Ask Surly Amy: Wedding Bells

Dear Surly Amy,

My fiance and I both come from religious parents. We’ve been clear with them that our wedding ceremony will not be a religious one. We recently asked my cousin’s boyfriend to officiate for us, but he declined citing that he “didn’t want to be disrespectful to anyone’s faith.”

I had an extremely emotional reaction to this, as it feels like he’s calling us disrespectful by simply being our non-religious selves. We weren’t asking for any sort of denouncing, just a simple absence of prayers, hymns, etc.

This person has done ceremonies of mixed faiths (Catholic/Jewish for example), which to me seems WAY more disrespectful if anybody standing up there actually believed what they claimed to.

Am I over-reacting? Should I say something to this person about how angry these comments made me? Should we talk to our parents about how other people fear their reaction and are taking sides?

– Respectfully Secular

Dear Respectfully Secular,

This can be a very difficult situation to deal with. Emotions run high at and around weddings but one thing that you should try to keep in mind is, it’s your wedding. This is a ceremony uniting you and your fiancé. It is the day that the two of you will want to remember for many years to come. You should do what you want for each other, not what other people want for themselves.

I went through a similar situation when I was getting married and I simply put out a kind but firm message to everyone invited that there would be no religion in my wedding. I actually told this to people. I said that if you wanted to celebrate the joy and the happiness of the joining of two people very much in love on this very special day, then you were welcome to come, but you had to leave your dogma at he door. (Actual dogs were welcome.) If people wanted to look at the event as though we were getting married, “in the eyes of the Lord” that was their business, but in actuality we were celebrating our love in the eyes of our friends and family and making a public commitment to love each other until the end. No religion needed. I found a friend who could legally marry us and with her help, we wrote our own vows. But just like you, the first person I asked to marry us, said no. I got over it rather quickly by finding someone even better and more fun to have there!

It is really up to you if you feel you need to tell any of the guests or family members that it is a religious free ceremony ahead of time. For me it was important to put the message prior to our wedding. But perhaps in your case, telling people would cause more of a rift. Instead, planning a beautiful, religious-free service without bringing it up to the guests may be what’s best for you.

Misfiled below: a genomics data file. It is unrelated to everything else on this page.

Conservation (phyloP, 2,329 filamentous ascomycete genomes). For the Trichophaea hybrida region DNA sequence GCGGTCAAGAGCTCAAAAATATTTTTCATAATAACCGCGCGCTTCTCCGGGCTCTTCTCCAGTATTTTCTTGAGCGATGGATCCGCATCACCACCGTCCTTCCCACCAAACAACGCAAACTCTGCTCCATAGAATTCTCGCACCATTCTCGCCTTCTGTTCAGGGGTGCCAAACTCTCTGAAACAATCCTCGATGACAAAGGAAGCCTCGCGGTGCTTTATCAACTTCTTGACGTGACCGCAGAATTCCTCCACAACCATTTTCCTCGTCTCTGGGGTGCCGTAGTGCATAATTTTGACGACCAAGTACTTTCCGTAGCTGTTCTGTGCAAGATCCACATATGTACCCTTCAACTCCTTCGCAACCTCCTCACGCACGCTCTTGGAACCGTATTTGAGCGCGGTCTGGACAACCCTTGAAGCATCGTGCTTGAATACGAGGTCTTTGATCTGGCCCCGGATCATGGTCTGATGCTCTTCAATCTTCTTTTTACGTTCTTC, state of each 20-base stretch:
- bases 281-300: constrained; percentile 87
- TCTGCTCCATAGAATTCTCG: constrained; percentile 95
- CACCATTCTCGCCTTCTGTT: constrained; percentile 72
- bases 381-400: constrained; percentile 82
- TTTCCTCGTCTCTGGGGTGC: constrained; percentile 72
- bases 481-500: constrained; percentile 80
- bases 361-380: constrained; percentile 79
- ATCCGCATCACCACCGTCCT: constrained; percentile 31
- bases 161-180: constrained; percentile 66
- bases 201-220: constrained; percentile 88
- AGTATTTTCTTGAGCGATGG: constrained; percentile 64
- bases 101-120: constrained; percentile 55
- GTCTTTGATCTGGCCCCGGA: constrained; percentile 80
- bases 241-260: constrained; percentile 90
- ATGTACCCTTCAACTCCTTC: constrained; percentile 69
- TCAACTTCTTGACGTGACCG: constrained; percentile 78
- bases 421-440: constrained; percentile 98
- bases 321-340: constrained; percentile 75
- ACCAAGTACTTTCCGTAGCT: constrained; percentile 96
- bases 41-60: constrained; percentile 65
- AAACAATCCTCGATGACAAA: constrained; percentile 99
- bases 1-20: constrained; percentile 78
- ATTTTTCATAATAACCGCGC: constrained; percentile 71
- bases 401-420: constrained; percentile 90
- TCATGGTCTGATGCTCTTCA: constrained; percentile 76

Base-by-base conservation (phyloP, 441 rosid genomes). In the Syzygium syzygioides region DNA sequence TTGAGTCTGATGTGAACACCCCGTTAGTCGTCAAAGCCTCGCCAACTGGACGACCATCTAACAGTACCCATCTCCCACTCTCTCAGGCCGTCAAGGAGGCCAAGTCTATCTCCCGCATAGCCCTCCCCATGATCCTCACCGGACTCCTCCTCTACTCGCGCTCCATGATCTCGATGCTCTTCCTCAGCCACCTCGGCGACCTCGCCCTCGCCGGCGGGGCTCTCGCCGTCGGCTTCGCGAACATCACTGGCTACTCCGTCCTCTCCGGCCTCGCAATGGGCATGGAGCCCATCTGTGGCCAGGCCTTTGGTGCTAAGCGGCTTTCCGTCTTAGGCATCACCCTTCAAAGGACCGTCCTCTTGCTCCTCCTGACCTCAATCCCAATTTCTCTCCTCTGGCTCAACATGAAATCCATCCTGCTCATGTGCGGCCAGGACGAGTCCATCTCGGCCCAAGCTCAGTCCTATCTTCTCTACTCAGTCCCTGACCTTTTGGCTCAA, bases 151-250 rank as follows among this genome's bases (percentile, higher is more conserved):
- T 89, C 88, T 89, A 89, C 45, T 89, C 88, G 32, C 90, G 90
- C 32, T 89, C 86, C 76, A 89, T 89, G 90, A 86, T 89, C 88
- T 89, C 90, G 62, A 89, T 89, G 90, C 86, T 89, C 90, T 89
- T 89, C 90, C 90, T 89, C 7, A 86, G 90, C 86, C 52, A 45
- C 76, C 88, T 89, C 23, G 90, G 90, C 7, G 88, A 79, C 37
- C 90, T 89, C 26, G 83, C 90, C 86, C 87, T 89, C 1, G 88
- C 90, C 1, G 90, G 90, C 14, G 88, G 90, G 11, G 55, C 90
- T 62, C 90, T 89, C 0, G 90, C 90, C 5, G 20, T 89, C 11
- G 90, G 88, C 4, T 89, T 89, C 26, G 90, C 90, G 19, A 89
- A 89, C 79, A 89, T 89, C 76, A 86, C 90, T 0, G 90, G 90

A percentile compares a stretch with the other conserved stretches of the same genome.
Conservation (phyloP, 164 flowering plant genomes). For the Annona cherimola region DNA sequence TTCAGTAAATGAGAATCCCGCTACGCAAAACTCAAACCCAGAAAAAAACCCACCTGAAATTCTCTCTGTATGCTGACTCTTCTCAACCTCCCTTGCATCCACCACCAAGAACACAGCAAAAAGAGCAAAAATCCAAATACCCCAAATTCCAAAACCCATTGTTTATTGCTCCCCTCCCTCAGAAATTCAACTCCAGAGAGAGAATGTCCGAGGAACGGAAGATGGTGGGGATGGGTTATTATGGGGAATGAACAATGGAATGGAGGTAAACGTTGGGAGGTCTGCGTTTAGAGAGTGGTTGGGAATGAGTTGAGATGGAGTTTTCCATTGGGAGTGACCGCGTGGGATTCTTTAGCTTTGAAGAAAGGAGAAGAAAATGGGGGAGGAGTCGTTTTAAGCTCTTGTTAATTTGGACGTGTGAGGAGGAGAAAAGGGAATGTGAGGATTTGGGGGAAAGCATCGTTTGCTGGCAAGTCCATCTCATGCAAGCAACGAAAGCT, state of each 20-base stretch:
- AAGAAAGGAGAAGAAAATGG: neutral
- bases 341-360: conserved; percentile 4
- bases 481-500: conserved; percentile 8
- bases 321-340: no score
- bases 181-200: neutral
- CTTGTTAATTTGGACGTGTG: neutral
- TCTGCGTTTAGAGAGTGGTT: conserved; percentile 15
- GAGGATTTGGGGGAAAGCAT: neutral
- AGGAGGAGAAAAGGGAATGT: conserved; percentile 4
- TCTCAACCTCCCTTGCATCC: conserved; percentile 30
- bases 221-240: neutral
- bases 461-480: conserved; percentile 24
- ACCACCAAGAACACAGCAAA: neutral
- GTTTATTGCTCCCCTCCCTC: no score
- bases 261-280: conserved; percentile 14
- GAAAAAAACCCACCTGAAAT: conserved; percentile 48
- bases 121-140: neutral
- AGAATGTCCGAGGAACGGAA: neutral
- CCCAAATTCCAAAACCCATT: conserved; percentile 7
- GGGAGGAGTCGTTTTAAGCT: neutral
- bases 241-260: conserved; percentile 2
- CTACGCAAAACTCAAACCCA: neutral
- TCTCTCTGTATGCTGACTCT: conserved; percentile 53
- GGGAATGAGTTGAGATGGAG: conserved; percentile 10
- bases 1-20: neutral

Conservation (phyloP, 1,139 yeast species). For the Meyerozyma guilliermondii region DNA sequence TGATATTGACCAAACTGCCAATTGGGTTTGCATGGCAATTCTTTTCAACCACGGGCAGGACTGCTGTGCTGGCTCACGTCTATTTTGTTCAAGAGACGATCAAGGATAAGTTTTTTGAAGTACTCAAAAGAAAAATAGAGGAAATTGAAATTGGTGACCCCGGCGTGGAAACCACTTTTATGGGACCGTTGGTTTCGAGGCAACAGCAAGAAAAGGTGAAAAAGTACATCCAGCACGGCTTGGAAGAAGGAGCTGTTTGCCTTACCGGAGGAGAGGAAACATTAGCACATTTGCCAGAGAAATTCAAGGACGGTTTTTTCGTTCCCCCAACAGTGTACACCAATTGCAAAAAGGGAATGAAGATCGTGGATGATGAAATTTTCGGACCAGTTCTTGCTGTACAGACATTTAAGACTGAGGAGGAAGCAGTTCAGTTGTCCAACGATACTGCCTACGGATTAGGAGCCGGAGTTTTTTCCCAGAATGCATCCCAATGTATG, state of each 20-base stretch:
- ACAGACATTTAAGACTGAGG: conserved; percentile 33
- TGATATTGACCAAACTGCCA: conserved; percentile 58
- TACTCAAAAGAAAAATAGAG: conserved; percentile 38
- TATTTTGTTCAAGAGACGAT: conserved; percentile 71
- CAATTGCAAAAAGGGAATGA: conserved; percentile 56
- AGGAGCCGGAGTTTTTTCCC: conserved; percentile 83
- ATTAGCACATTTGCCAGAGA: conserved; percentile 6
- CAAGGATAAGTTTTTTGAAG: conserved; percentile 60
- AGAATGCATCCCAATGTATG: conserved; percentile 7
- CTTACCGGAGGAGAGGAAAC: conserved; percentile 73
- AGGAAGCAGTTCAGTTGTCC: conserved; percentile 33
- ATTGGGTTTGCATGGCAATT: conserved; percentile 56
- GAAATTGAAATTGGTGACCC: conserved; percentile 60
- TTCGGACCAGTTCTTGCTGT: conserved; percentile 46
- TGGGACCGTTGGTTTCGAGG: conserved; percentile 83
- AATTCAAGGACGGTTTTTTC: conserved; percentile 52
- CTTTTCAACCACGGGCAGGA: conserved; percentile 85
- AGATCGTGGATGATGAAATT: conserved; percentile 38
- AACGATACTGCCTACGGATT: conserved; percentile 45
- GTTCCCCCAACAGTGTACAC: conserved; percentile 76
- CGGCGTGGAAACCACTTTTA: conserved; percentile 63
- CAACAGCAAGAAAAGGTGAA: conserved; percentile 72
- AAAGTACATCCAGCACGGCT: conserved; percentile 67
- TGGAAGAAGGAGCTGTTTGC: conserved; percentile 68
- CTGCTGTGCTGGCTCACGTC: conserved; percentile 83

Weddings are wonderful, joyous events and for the most part you can easily find people who want to be a part of that celebration.

Perhaps, if you show your cousin that there is nothing in your vows meant to offend he will realize it is not such a big deal, but I would still recommend finding someone to stand up with you that you are confident will stick to your religious-free ceremony and won’t be passing judgement. Your wedding day can be stressful as it is, so if you need to, find someone else. Ask a friend or other family member to get ordained in a non denominational church online. Or have a ceremony with an unordained friend officiating and then go to your local city hall after to make it legal. There are alternatives. If your cousin doesn’t want to be part of the happiness and share your love, find someone who will.

Best wishes to you and your fiancé!

Surly Amy

Got a question you would like some Surly-Skepchick advice on? Send it in! We won’t publish your real name, unless you want us to and creative pseudonyms get bonus points! Just use the contact link on the top left of the page.

Amy Roth

Amy Davis Roth (aka Surly Amy) is a multimedia, science-loving artist who resides in Los Angeles, California. She makes Surly-Ramics and is currently in love with pottery. Daily maker of art and leader of Mad Art Lab. Support her on Patreon. Tip Jar is here.

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  1. I would be hurt if I was Respectfully Secular as well; simply being yourself and wanting your wedding to encompass that isn’t offensive. Atheists are not offensive by simply existing, and that is the subtext I would get here, unfortunately.

    Secular weddings are certainly not the norm, although I’ve found they can be much more fun! The nicest one I’ve ever seen was my uncle’s wedding, which took place during a river rafting trip. They invited closest family and friends along, and asked a nice (lesbian) couple to marry then on a bank partway through. It was beautiful (although casual) as well as a blast for everyone involved.

    I would say not be discouraged and find a way to make your event fit the two of you.

  2. My wife & I dealt with similar issues through a simple credo – no friends as vendors! We hired a local pastor and mercilessly edited his ceremony so that it was short and free of God. He complained a bit, but we found the actual ceremony to be the exact length and tone we wanted, without any fuss.